The root of all kombucha is its Symbiotic Culture of Bacteria and Yeast, also known by its acronym: SCOBY. The kombucha colony resembles a rubbery, pancake-like disc, called a pellicle, which floats atop the kombucha while it brews. If you've never seen kombucha being made before, there's still a good chance you have seen a SCOBY even when consuming kombucha. Because kombucha is harvested and bottled in active fermentation, the beverage is still alive when you're drinking it. Mini SCOBYs, called flocculates, continue to develop over time in kombucha bottles even after they are chilled and stored. They appear as stringy "floaters" in kombucha and are completely harmless to consume.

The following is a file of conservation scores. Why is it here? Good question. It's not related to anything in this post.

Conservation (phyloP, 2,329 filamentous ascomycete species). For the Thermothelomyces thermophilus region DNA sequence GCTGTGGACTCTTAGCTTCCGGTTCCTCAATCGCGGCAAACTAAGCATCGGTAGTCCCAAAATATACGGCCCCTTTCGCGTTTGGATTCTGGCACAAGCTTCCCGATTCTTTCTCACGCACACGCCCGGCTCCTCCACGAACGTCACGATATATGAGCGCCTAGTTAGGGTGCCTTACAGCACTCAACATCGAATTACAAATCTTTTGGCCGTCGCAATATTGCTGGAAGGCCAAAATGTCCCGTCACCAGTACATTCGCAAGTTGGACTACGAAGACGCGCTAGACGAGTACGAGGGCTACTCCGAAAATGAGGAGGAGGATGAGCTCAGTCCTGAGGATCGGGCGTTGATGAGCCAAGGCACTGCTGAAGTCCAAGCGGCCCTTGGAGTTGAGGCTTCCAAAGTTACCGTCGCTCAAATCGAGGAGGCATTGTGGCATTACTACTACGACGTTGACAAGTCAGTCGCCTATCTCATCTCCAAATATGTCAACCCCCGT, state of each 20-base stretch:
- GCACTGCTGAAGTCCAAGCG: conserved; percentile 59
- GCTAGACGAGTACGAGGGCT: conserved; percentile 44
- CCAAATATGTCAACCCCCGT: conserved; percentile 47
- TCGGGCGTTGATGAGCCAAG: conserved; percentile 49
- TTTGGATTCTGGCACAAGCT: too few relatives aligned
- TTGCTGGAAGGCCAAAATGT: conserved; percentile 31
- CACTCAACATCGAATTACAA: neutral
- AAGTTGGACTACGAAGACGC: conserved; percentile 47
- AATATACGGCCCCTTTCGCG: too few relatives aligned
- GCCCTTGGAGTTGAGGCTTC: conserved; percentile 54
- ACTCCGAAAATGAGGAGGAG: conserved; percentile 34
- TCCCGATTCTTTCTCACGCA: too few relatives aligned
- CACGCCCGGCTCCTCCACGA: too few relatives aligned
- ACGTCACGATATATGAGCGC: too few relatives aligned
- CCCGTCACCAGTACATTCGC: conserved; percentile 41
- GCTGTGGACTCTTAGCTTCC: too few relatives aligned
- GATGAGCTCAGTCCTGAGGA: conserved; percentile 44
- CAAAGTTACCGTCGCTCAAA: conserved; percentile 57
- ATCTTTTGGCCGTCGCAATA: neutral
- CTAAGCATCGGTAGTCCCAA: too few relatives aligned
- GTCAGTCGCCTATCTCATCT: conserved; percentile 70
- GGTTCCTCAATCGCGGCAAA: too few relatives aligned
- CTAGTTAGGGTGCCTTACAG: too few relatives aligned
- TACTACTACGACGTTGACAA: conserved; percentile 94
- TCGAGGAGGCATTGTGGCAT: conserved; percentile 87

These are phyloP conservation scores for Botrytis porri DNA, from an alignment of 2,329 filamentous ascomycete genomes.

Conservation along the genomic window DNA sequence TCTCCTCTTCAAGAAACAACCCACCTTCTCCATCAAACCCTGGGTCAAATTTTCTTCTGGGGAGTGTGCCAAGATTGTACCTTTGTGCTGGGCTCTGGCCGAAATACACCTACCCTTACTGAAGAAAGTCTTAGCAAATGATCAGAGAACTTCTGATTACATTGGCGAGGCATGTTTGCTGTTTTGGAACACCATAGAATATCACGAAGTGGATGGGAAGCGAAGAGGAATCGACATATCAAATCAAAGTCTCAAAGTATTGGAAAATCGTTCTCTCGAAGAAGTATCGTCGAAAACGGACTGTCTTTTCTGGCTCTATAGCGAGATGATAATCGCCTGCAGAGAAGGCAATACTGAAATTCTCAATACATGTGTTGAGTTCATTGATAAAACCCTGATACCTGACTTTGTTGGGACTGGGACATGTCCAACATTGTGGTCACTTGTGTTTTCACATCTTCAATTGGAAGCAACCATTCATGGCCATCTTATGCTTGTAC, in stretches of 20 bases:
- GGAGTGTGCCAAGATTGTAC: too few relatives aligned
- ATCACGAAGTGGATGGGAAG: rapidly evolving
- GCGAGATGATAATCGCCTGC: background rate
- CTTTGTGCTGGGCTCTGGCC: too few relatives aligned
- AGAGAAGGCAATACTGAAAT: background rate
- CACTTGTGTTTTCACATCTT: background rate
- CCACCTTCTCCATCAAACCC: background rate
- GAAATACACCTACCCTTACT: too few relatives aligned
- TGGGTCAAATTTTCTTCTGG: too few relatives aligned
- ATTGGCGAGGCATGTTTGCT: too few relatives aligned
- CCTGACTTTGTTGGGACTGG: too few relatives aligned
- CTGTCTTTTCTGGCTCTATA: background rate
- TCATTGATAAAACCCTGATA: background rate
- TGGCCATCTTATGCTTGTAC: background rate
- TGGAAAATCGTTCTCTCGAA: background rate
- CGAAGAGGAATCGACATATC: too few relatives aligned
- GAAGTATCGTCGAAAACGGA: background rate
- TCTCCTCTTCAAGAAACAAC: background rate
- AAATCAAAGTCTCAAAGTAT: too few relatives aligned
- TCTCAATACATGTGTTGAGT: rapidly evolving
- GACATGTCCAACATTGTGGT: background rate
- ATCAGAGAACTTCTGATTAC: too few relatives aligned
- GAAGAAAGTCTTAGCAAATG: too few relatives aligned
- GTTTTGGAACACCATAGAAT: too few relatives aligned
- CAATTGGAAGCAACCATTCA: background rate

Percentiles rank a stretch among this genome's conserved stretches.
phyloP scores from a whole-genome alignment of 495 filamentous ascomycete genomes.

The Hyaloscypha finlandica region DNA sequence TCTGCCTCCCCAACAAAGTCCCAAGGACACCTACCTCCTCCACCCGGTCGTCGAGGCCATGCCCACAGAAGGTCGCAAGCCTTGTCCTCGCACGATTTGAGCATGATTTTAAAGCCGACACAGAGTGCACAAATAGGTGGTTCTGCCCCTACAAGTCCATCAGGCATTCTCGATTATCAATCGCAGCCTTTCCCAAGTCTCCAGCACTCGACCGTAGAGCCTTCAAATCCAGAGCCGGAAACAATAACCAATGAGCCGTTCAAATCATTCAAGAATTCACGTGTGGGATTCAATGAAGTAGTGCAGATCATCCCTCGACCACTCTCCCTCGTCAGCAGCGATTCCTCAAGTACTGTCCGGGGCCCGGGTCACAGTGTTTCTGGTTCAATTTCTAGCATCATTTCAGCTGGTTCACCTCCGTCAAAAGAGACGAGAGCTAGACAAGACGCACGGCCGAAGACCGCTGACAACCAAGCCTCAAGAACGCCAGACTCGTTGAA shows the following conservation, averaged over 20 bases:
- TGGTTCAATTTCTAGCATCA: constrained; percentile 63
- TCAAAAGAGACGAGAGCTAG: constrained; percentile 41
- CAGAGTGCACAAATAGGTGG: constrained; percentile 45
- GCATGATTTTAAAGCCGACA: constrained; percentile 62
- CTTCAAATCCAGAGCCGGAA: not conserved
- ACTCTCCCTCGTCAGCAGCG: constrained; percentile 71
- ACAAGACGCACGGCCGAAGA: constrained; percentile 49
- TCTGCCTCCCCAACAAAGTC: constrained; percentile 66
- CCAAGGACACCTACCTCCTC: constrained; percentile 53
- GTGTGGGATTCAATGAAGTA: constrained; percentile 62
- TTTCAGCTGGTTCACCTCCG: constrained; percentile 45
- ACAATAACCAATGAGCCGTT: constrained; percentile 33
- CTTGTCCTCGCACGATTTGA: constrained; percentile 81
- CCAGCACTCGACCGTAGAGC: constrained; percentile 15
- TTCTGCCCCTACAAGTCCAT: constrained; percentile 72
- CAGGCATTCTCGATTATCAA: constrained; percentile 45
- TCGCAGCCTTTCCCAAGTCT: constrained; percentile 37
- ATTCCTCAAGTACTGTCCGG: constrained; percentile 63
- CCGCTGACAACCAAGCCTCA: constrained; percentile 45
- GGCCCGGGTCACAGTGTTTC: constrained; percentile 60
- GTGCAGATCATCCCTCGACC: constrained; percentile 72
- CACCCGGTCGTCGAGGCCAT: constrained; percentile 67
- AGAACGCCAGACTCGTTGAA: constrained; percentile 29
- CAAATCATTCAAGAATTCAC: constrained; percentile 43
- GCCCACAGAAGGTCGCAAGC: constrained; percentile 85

During the fermentation process, bacteria and yeast in the SCOBY work together to metabolize sugars, producing acids and gases that makeup kombucha's distinct tart flavor and fizzy nature. As the SCOBY floats like a raft at the surface of the brewing liquid, it acts as a natural barrier, protecting the developing kombucha from harmful contaminants. SCOBY is the driving force behind kombucha's complex flavor profile and probiotic health benefits.
Get The Basic Ingredients
Home-brewing kombucha is a relatively low-cost hobby that only requires a few items — which you might already have on hand at home — to get started. The first basic ingredients you'll need to make kombucha are sugar, water, tea, or some other sort of ingredient to steep in the water. Water is the substrate in which the SCOBY will live and grow; it is also what you will ultimately drink when you harvest your kombucha. Therefore, your water should be of good quality. Choose filtered, dechlorinated water so that no contaminants or chemicals interfere with the brewing process. White granulated sugar is recommended for kombucha brewing and provides the necessary nutrients for the SCOBY to grow.